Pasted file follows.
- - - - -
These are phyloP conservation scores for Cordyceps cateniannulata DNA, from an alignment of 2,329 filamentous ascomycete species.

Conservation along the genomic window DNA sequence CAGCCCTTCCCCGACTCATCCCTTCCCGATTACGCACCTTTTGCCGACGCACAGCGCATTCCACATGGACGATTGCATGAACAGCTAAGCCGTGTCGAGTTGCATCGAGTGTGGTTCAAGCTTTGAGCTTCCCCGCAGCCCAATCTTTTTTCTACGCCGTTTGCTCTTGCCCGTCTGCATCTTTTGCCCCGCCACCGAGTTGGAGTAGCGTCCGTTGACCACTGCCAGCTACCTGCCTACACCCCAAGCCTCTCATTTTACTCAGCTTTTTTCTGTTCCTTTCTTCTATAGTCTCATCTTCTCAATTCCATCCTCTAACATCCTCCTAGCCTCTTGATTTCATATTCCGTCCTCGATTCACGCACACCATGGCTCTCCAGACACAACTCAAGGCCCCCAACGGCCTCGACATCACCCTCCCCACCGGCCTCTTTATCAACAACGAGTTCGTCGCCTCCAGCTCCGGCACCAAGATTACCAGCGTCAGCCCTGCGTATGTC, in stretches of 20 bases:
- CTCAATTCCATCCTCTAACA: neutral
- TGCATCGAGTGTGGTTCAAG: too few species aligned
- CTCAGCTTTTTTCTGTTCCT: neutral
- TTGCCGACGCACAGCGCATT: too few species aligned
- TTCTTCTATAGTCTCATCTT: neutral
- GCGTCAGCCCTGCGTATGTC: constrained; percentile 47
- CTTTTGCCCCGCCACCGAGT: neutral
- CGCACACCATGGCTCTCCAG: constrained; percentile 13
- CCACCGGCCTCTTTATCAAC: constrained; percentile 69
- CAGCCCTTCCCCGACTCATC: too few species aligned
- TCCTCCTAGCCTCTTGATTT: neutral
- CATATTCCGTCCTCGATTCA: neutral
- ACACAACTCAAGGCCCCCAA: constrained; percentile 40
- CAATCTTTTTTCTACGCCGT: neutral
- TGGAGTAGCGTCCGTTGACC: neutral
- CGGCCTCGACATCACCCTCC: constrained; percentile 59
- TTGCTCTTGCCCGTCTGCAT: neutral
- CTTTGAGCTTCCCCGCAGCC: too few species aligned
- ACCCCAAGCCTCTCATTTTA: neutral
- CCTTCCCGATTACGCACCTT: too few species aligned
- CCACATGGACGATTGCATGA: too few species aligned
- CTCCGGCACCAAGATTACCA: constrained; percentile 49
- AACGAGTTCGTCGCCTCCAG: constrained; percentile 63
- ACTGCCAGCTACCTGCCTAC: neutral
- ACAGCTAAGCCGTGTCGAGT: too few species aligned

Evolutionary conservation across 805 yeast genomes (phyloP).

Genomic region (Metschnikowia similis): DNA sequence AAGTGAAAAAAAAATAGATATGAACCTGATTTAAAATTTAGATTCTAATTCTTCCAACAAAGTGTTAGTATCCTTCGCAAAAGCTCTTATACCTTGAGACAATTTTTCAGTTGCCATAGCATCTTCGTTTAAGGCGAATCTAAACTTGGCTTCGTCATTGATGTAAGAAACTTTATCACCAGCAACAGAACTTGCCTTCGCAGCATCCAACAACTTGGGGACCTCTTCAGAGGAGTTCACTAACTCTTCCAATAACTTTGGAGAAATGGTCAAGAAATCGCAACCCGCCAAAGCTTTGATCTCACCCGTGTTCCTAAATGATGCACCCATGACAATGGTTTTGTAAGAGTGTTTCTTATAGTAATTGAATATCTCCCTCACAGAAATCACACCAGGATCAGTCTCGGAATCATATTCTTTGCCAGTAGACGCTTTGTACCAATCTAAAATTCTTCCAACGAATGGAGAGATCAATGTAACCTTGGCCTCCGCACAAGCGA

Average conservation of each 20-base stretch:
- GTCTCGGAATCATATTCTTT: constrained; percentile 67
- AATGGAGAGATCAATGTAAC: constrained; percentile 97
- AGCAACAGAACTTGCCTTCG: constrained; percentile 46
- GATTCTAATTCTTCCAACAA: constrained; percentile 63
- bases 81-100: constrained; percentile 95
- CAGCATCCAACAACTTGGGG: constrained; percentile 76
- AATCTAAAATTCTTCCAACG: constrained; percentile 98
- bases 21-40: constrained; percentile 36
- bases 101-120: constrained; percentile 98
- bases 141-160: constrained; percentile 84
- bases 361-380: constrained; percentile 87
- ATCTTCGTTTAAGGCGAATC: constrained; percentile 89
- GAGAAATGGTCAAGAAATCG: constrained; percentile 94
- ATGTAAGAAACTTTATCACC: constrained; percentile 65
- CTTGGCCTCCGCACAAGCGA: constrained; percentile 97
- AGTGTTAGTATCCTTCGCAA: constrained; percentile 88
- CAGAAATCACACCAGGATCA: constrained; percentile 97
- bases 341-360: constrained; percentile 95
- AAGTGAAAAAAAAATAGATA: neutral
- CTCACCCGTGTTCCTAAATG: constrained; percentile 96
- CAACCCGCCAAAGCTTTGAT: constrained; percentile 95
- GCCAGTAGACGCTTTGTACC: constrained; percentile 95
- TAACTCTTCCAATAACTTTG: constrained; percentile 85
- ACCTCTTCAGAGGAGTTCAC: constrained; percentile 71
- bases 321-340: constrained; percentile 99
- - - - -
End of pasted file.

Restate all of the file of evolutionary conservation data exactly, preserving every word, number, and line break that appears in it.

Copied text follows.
These are phyloP conservation scores for Cordyceps cateniannulata DNA, from an alignment of 2,329 filamentous ascomycete species.

Conservation along the genomic window DNA sequence CAGCCCTTCCCCGACTCATCCCTTCCCGATTACGCACCTTTTGCCGACGCACAGCGCATTCCACATGGACGATTGCATGAACAGCTAAGCCGTGTCGAGTTGCATCGAGTGTGGTTCAAGCTTTGAGCTTCCCCGCAGCCCAATCTTTTTTCTACGCCGTTTGCTCTTGCCCGTCTGCATCTTTTGCCCCGCCACCGAGTTGGAGTAGCGTCCGTTGACCACTGCCAGCTACCTGCCTACACCCCAAGCCTCTCATTTTACTCAGCTTTTTTCTGTTCCTTTCTTCTATAGTCTCATCTTCTCAATTCCATCCTCTAACATCCTCCTAGCCTCTTGATTTCATATTCCGTCCTCGATTCACGCACACCATGGCTCTCCAGACACAACTCAAGGCCCCCAACGGCCTCGACATCACCCTCCCCACCGGCCTCTTTATCAACAACGAGTTCGTCGCCTCCAGCTCCGGCACCAAGATTACCAGCGTCAGCCCTGCGTATGTC, in stretches of 20 bases:
- CTCAATTCCATCCTCTAACA: neutral
- TGCATCGAGTGTGGTTCAAG: too few species aligned
- CTCAGCTTTTTTCTGTTCCT: neutral
- TTGCCGACGCACAGCGCATT: too few species aligned
- TTCTTCTATAGTCTCATCTT: neutral
- GCGTCAGCCCTGCGTATGTC: constrained; percentile 47
- CTTTTGCCCCGCCACCGAGT: neutral
- CGCACACCATGGCTCTCCAG: constrained; percentile 13
- CCACCGGCCTCTTTATCAAC: constrained; percentile 69
- CAGCCCTTCCCCGACTCATC: too few species aligned
- TCCTCCTAGCCTCTTGATTT: neutral
- CATATTCCGTCCTCGATTCA: neutral
- ACACAACTCAAGGCCCCCAA: constrained; percentile 40
- CAATCTTTTTTCTACGCCGT: neutral
- TGGAGTAGCGTCCGTTGACC: neutral
- CGGCCTCGACATCACCCTCC: constrained; percentile 59
- TTGCTCTTGCCCGTCTGCAT: neutral
- CTTTGAGCTTCCCCGCAGCC: too few species aligned
- ACCCCAAGCCTCTCATTTTA: neutral
- CCTTCCCGATTACGCACCTT: too few species aligned
- CCACATGGACGATTGCATGA: too few species aligned
- CTCCGGCACCAAGATTACCA: constrained; percentile 49
- AACGAGTTCGTCGCCTCCAG: constrained; percentile 63
- ACTGCCAGCTACCTGCCTAC: neutral
- ACAGCTAAGCCGTGTCGAGT: too few species aligned

Evolutionary conservation across 805 yeast genomes (phyloP).

Genomic region (Metschnikowia similis): DNA sequence AAGTGAAAAAAAAATAGATATGAACCTGATTTAAAATTTAGATTCTAATTCTTCCAACAAAGTGTTAGTATCCTTCGCAAAAGCTCTTATACCTTGAGACAATTTTTCAGTTGCCATAGCATCTTCGTTTAAGGCGAATCTAAACTTGGCTTCGTCATTGATGTAAGAAACTTTATCACCAGCAACAGAACTTGCCTTCGCAGCATCCAACAACTTGGGGACCTCTTCAGAGGAGTTCACTAACTCTTCCAATAACTTTGGAGAAATGGTCAAGAAATCGCAACCCGCCAAAGCTTTGATCTCACCCGTGTTCCTAAATGATGCACCCATGACAATGGTTTTGTAAGAGTGTTTCTTATAGTAATTGAATATCTCCCTCACAGAAATCACACCAGGATCAGTCTCGGAATCATATTCTTTGCCAGTAGACGCTTTGTACCAATCTAAAATTCTTCCAACGAATGGAGAGATCAATGTAACCTTGGCCTCCGCACAAGCGA

Average conservation of each 20-base stretch:
- GTCTCGGAATCATATTCTTT: constrained; percentile 67
- AATGGAGAGATCAATGTAAC: constrained; percentile 97
- AGCAACAGAACTTGCCTTCG: constrained; percentile 46
- GATTCTAATTCTTCCAACAA: constrained; percentile 63
- bases 81-100: constrained; percentile 95
- CAGCATCCAACAACTTGGGG: constrained; percentile 76
- AATCTAAAATTCTTCCAACG: constrained; percentile 98
- bases 21-40: constrained; percentile 36
- bases 101-120: constrained; percentile 98
- bases 141-160: constrained; percentile 84
- bases 361-380: constrained; percentile 87
- ATCTTCGTTTAAGGCGAATC: constrained; percentile 89
- GAGAAATGGTCAAGAAATCG: constrained; percentile 94
- ATGTAAGAAACTTTATCACC: constrained; percentile 65
- CTTGGCCTCCGCACAAGCGA: constrained; percentile 97
- AGTGTTAGTATCCTTCGCAA: constrained; percentile 88
- CAGAAATCACACCAGGATCA: constrained; percentile 97
- bases 341-360: constrained; percentile 95
- AAGTGAAAAAAAAATAGATA: neutral
- CTCACCCGTGTTCCTAAATG: constrained; percentile 96
- CAACCCGCCAAAGCTTTGAT: constrained; percentile 95
- GCCAGTAGACGCTTTGTACC: constrained; percentile 95
- TAACTCTTCCAATAACTTTG: constrained; percentile 85
- ACCTCTTCAGAGGAGTTCAC: constrained; percentile 71
- bases 321-340: constrained; percentile 99